Native Appropriations

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I realize I might do well to learn a bit more about cultural challenges in the, ahem, FOREIGN COUNTRY WHERE I LIVE, but I think about this one a lot, far as it may be from me right now.  Indigenous people are constantly represented in ways that are unflattering, unfair, untrue, etc…and I’m learning to notice when and how I can be more supportive. This blogs helps. Dear friends are teaching and working on the Rosebud Reservation in South Dakota right now, and they have helped me see just how long and deep and complex these challenges are.

National Geographic on Instagram: @natgeo

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I can forgive the horrific lack of copyediting on this account because the photography comes in real-time and makes me feel like I’m swimming with polar bears or climbing some mountain in the Andes. It is stunning and so so so much fun to see in my feed. It’s also a little helping hand for the “save the earth” part of my brain that hates to wash and recycle things like peanut butter jars. That kind of beauty does NOT need to be gunked up by my nasty peanut butter jar, so I better get rinsing.

Whatever by Meg Duerksen

Painted-Pumpkins

I have been reading the mommy blogs since 2006, people. This is the one that I still read religiously. She’s a Kansas mom with five kids. I love her photography. I love the way she writes. I love the way she talks about being a parent and a person who is working on stuff in her own heart and brain. She’s Midwest wonderful.

Justin Timberlake on Instagram

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Songs by JT? My virtual nightcap/lullaby/all of it.

MERRY CHRISTMAS!

BRACE YOURSELVES! We’ve dipped below 50 degrees. The weather service issued a cold warning on the day it hit 45.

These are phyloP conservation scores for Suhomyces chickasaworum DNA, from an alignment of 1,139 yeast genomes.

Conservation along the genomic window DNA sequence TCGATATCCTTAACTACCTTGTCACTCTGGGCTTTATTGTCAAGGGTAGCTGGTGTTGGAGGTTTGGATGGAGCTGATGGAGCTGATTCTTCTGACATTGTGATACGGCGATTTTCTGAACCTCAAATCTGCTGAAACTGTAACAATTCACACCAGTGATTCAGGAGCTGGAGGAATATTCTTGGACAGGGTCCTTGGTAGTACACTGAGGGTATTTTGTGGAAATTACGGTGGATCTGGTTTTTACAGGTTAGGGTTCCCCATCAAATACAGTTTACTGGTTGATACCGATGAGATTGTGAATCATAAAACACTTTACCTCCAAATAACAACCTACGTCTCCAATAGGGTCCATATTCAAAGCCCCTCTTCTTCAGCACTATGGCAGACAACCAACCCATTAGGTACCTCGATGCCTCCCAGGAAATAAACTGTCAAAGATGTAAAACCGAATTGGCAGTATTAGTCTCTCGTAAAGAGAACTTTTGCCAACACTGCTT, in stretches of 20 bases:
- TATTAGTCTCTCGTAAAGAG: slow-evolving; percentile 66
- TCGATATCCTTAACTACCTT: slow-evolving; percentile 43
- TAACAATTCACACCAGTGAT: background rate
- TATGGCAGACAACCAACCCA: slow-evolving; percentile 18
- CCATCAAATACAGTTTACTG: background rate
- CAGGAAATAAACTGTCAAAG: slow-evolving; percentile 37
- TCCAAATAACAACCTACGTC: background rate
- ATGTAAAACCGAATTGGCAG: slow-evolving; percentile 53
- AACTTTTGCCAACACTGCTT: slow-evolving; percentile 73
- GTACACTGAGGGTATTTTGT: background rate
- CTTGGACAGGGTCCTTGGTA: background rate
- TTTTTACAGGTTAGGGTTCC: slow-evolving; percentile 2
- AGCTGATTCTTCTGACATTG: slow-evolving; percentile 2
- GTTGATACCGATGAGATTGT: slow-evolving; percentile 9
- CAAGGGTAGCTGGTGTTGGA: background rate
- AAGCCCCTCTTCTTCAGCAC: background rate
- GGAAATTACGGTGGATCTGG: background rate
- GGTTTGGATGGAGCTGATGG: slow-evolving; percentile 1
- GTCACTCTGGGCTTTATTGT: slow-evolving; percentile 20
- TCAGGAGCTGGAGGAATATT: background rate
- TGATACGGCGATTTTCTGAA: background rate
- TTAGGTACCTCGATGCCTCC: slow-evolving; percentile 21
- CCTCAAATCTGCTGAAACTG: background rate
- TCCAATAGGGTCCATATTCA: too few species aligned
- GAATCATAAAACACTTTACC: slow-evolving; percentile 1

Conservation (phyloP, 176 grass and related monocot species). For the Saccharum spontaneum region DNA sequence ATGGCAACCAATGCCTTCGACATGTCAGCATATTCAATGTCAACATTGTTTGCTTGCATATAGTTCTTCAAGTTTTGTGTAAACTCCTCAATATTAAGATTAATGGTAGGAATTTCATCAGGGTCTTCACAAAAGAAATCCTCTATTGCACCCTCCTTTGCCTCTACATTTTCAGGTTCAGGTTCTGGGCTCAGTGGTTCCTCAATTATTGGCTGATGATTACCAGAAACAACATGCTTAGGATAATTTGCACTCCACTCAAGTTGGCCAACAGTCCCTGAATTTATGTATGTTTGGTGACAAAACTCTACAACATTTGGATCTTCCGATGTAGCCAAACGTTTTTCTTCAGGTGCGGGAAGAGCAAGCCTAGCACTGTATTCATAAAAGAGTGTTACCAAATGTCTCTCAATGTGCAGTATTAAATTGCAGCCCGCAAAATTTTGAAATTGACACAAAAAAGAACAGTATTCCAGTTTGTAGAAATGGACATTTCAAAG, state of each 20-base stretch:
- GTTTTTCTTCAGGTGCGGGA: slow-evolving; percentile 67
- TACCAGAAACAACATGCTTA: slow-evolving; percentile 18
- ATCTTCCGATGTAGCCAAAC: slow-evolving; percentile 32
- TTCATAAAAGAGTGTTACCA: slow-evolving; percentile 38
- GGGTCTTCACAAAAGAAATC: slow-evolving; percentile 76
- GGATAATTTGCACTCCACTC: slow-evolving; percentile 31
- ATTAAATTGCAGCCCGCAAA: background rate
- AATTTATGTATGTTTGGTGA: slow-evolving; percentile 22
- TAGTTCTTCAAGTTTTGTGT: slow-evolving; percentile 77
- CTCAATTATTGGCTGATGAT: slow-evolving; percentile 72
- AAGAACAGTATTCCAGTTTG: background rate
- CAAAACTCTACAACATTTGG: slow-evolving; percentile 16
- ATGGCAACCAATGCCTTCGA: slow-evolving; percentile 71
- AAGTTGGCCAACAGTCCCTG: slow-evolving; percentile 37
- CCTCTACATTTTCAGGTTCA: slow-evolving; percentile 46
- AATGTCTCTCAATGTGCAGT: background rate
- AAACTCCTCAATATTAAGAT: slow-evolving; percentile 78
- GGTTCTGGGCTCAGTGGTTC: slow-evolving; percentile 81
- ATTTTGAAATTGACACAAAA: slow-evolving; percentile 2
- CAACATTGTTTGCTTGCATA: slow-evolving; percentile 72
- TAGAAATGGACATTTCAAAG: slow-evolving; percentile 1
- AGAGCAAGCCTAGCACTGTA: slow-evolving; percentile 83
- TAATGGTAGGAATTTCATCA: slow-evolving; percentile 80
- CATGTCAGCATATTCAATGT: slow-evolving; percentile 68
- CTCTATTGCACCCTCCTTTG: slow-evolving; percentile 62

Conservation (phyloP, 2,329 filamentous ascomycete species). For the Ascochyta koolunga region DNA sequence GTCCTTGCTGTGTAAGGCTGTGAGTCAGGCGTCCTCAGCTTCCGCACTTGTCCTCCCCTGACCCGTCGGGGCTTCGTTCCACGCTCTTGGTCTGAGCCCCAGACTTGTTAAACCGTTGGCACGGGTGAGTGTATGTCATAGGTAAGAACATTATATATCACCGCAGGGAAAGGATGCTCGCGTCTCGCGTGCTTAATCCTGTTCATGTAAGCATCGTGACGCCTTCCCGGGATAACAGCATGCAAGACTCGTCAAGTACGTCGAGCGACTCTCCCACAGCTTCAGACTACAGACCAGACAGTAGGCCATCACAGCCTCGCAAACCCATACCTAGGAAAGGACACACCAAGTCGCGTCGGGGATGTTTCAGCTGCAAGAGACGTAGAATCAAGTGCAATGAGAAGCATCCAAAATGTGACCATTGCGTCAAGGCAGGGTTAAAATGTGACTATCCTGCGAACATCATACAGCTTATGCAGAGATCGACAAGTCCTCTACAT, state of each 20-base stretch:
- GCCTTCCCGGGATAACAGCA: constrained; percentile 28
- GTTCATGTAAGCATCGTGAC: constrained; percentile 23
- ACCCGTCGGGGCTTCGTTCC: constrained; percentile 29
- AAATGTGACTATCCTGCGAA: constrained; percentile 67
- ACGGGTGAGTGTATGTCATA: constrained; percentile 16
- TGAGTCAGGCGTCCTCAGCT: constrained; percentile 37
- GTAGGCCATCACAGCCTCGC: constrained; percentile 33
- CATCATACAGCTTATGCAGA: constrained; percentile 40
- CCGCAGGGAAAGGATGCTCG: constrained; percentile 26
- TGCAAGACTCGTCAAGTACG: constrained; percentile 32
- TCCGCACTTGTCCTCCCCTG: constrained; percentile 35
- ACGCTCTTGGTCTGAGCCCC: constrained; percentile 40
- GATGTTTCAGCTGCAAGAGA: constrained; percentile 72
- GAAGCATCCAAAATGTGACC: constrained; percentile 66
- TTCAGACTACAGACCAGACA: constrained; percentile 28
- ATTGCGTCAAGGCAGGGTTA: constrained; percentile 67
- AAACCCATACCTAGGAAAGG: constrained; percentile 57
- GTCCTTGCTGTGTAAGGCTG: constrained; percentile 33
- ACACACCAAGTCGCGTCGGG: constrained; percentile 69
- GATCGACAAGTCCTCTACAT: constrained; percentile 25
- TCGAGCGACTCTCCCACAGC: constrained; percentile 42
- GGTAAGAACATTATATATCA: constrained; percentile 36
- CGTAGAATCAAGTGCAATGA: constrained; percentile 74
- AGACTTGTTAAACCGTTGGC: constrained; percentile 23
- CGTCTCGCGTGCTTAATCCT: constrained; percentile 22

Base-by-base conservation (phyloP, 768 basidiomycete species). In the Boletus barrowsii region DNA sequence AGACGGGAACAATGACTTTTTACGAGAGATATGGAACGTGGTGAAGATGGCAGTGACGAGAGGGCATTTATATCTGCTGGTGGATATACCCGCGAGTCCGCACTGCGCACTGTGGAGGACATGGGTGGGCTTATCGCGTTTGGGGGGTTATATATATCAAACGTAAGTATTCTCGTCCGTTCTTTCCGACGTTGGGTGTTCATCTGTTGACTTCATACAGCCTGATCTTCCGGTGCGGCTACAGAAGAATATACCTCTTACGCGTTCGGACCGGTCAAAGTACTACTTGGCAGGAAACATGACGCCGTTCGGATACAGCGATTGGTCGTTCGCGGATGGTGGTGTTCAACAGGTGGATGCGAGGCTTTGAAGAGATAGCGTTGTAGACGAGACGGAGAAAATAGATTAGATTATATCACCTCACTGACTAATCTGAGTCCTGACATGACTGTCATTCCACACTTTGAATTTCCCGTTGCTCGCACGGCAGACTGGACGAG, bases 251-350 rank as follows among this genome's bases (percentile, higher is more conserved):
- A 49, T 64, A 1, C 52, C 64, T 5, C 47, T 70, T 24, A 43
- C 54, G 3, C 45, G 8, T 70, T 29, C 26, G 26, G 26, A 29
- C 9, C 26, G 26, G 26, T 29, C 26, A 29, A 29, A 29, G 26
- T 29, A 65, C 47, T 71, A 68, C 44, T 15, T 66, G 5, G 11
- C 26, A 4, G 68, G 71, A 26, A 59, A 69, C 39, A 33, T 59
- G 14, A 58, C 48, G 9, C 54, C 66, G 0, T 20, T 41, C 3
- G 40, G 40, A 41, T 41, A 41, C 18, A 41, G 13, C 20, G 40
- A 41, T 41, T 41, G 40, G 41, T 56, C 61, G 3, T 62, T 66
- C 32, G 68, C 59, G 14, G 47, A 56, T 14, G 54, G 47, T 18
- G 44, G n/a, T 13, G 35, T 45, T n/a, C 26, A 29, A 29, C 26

This is all of Hong Kong right now:

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Here’s how my fellow Hong Kongers recommend facing the blustery temps:

1. Wear neon, elbow-length cashmere gloves.

2. Dress your children in at least four layers (long johns, polo shirt, cable knit RL sweater, coat).

3. Send enough hand warmers in your child’s backpack to keep the entire class warm at recess.

4. Teach your kids how to build a “fire” on the beach. (Actually, stay inside. Forget the beach exists until May when we’re back in the high 90s.)

5. Bust out the chinchilla-goat fur. This one. Side note: It’s possible I sat behind someone wearing a coat like this one at a Christmas concert last weekend, and it’s possible I “dropped my chapstick” so I could touch this coat as I “picked it up.” I totally don’t understand why people look at me and can tell I’m American. I am SO CLASSY!

But really. I am giving myself way too much credit for not thinking it’s cold yet, but I really don’t! And I think it’s mostly funny how cold everyone else feels. People are freaking out, and I promise you we are still getting tons of sunny days where I leave the house in long sleeves alone. I’m thinking it’s all my American, ahem, insulation. I knew there would be an upside to that eventually.